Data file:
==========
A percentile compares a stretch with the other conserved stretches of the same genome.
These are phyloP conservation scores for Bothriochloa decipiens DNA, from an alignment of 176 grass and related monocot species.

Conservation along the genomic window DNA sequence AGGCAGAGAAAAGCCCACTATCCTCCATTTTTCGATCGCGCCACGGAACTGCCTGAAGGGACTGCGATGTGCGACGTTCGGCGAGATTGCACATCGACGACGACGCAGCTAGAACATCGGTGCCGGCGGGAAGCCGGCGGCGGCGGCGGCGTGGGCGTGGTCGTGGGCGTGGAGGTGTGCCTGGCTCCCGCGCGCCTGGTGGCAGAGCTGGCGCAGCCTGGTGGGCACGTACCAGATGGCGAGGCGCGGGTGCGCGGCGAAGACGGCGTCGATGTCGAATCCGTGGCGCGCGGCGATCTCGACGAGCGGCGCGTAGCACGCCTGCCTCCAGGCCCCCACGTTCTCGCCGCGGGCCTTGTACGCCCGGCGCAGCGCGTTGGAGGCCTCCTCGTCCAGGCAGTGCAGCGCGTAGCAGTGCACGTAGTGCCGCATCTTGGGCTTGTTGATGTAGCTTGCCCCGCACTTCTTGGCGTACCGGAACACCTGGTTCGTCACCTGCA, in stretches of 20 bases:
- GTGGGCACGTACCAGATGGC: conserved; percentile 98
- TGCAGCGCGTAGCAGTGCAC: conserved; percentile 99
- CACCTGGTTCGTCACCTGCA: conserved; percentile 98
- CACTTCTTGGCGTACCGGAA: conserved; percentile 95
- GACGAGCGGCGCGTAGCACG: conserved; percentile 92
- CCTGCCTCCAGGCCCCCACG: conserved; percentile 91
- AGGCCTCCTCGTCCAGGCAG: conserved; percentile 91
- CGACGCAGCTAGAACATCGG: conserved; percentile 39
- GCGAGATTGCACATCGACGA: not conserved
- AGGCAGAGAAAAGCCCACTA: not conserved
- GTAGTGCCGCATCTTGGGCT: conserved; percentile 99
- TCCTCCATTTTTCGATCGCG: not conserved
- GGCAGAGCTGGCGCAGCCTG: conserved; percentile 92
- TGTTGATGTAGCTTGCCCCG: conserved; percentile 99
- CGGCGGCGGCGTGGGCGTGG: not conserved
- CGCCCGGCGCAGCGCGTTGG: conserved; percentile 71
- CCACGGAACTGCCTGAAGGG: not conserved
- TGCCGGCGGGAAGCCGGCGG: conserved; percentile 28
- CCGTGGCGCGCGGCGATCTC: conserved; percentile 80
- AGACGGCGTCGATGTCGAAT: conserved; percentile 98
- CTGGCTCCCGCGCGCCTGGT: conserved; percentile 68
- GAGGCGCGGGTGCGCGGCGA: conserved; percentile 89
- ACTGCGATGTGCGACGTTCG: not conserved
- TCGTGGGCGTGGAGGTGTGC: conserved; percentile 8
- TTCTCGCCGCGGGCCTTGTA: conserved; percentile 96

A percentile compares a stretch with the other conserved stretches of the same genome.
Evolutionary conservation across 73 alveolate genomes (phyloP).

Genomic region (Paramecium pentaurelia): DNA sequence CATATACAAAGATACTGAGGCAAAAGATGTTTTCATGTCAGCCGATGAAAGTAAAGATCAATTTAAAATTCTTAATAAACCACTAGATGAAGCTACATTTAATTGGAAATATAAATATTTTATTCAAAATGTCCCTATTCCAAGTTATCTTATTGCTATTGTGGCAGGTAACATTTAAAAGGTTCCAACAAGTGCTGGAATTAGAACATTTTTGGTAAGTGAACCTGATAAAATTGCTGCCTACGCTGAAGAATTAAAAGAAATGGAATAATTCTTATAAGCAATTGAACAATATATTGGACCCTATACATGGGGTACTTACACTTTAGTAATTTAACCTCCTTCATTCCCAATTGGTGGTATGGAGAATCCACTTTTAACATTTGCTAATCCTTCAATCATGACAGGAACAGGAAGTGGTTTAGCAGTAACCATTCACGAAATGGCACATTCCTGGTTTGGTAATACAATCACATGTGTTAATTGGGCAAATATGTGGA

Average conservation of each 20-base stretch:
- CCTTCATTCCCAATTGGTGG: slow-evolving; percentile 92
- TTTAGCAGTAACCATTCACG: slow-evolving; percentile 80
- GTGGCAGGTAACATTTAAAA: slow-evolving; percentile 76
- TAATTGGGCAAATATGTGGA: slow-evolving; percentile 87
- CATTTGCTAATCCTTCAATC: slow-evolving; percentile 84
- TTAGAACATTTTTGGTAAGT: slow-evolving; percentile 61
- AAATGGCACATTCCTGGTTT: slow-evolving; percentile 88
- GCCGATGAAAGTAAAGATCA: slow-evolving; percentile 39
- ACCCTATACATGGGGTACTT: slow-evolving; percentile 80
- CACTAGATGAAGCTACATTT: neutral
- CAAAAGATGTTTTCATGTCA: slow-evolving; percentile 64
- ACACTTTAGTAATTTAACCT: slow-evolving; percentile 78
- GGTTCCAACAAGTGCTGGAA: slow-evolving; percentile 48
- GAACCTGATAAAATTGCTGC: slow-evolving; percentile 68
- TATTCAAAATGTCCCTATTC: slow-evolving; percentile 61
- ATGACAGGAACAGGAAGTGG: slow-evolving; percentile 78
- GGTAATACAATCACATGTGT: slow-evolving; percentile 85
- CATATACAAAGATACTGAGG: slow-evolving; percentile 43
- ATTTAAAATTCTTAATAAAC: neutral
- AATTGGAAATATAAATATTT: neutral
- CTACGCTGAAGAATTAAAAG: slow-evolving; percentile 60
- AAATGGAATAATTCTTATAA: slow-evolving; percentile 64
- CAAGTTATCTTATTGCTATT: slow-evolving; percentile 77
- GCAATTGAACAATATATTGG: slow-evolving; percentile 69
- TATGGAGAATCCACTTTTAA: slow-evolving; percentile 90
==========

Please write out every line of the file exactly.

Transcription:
A percentile compares a stretch with the other conserved stretches of the same genome.
These are phyloP conservation scores for Bothriochloa decipiens DNA, from an alignment of 176 grass and related monocot species.

Conservation along the genomic window DNA sequence AGGCAGAGAAAAGCCCACTATCCTCCATTTTTCGATCGCGCCACGGAACTGCCTGAAGGGACTGCGATGTGCGACGTTCGGCGAGATTGCACATCGACGACGACGCAGCTAGAACATCGGTGCCGGCGGGAAGCCGGCGGCGGCGGCGGCGTGGGCGTGGTCGTGGGCGTGGAGGTGTGCCTGGCTCCCGCGCGCCTGGTGGCAGAGCTGGCGCAGCCTGGTGGGCACGTACCAGATGGCGAGGCGCGGGTGCGCGGCGAAGACGGCGTCGATGTCGAATCCGTGGCGCGCGGCGATCTCGACGAGCGGCGCGTAGCACGCCTGCCTCCAGGCCCCCACGTTCTCGCCGCGGGCCTTGTACGCCCGGCGCAGCGCGTTGGAGGCCTCCTCGTCCAGGCAGTGCAGCGCGTAGCAGTGCACGTAGTGCCGCATCTTGGGCTTGTTGATGTAGCTTGCCCCGCACTTCTTGGCGTACCGGAACACCTGGTTCGTCACCTGCA, in stretches of 20 bases:
- GTGGGCACGTACCAGATGGC: conserved; percentile 98
- TGCAGCGCGTAGCAGTGCAC: conserved; percentile 99
- CACCTGGTTCGTCACCTGCA: conserved; percentile 98
- CACTTCTTGGCGTACCGGAA: conserved; percentile 95
- GACGAGCGGCGCGTAGCACG: conserved; percentile 92
- CCTGCCTCCAGGCCCCCACG: conserved; percentile 91
- AGGCCTCCTCGTCCAGGCAG: conserved; percentile 91
- CGACGCAGCTAGAACATCGG: conserved; percentile 39
- GCGAGATTGCACATCGACGA: not conserved
- AGGCAGAGAAAAGCCCACTA: not conserved
- GTAGTGCCGCATCTTGGGCT: conserved; percentile 99
- TCCTCCATTTTTCGATCGCG: not conserved
- GGCAGAGCTGGCGCAGCCTG: conserved; percentile 92
- TGTTGATGTAGCTTGCCCCG: conserved; percentile 99
- CGGCGGCGGCGTGGGCGTGG: not conserved
- CGCCCGGCGCAGCGCGTTGG: conserved; percentile 71
- CCACGGAACTGCCTGAAGGG: not conserved
- TGCCGGCGGGAAGCCGGCGG: conserved; percentile 28
- CCGTGGCGCGCGGCGATCTC: conserved; percentile 80
- AGACGGCGTCGATGTCGAAT: conserved; percentile 98
- CTGGCTCCCGCGCGCCTGGT: conserved; percentile 68
- GAGGCGCGGGTGCGCGGCGA: conserved; percentile 89
- ACTGCGATGTGCGACGTTCG: not conserved
- TCGTGGGCGTGGAGGTGTGC: conserved; percentile 8
- TTCTCGCCGCGGGCCTTGTA: conserved; percentile 96

A percentile compares a stretch with the other conserved stretches of the same genome.
Evolutionary conservation across 73 alveolate genomes (phyloP).

Genomic region (Paramecium pentaurelia): DNA sequence CATATACAAAGATACTGAGGCAAAAGATGTTTTCATGTCAGCCGATGAAAGTAAAGATCAATTTAAAATTCTTAATAAACCACTAGATGAAGCTACATTTAATTGGAAATATAAATATTTTATTCAAAATGTCCCTATTCCAAGTTATCTTATTGCTATTGTGGCAGGTAACATTTAAAAGGTTCCAACAAGTGCTGGAATTAGAACATTTTTGGTAAGTGAACCTGATAAAATTGCTGCCTACGCTGAAGAATTAAAAGAAATGGAATAATTCTTATAAGCAATTGAACAATATATTGGACCCTATACATGGGGTACTTACACTTTAGTAATTTAACCTCCTTCATTCCCAATTGGTGGTATGGAGAATCCACTTTTAACATTTGCTAATCCTTCAATCATGACAGGAACAGGAAGTGGTTTAGCAGTAACCATTCACGAAATGGCACATTCCTGGTTTGGTAATACAATCACATGTGTTAATTGGGCAAATATGTGGA

Average conservation of each 20-base stretch:
- CCTTCATTCCCAATTGGTGG: slow-evolving; percentile 92
- TTTAGCAGTAACCATTCACG: slow-evolving; percentile 80
- GTGGCAGGTAACATTTAAAA: slow-evolving; percentile 76
- TAATTGGGCAAATATGTGGA: slow-evolving; percentile 87
- CATTTGCTAATCCTTCAATC: slow-evolving; percentile 84
- TTAGAACATTTTTGGTAAGT: slow-evolving; percentile 61
- AAATGGCACATTCCTGGTTT: slow-evolving; percentile 88
- GCCGATGAAAGTAAAGATCA: slow-evolving; percentile 39
- ACCCTATACATGGGGTACTT: slow-evolving; percentile 80
- CACTAGATGAAGCTACATTT: neutral
- CAAAAGATGTTTTCATGTCA: slow-evolving; percentile 64
- ACACTTTAGTAATTTAACCT: slow-evolving; percentile 78
- GGTTCCAACAAGTGCTGGAA: slow-evolving; percentile 48
- GAACCTGATAAAATTGCTGC: slow-evolving; percentile 68
- TATTCAAAATGTCCCTATTC: slow-evolving; percentile 61
- ATGACAGGAACAGGAAGTGG: slow-evolving; percentile 78
- GGTAATACAATCACATGTGT: slow-evolving; percentile 85
- CATATACAAAGATACTGAGG: slow-evolving; percentile 43
- ATTTAAAATTCTTAATAAAC: neutral
- AATTGGAAATATAAATATTT: neutral
- CTACGCTGAAGAATTAAAAG: slow-evolving; percentile 60
- AAATGGAATAATTCTTATAA: slow-evolving; percentile 64
- CAAGTTATCTTATTGCTATT: slow-evolving; percentile 77
- GCAATTGAACAATATATTGG: slow-evolving; percentile 69
- TATGGAGAATCCACTTTTAA: slow-evolving; percentile 90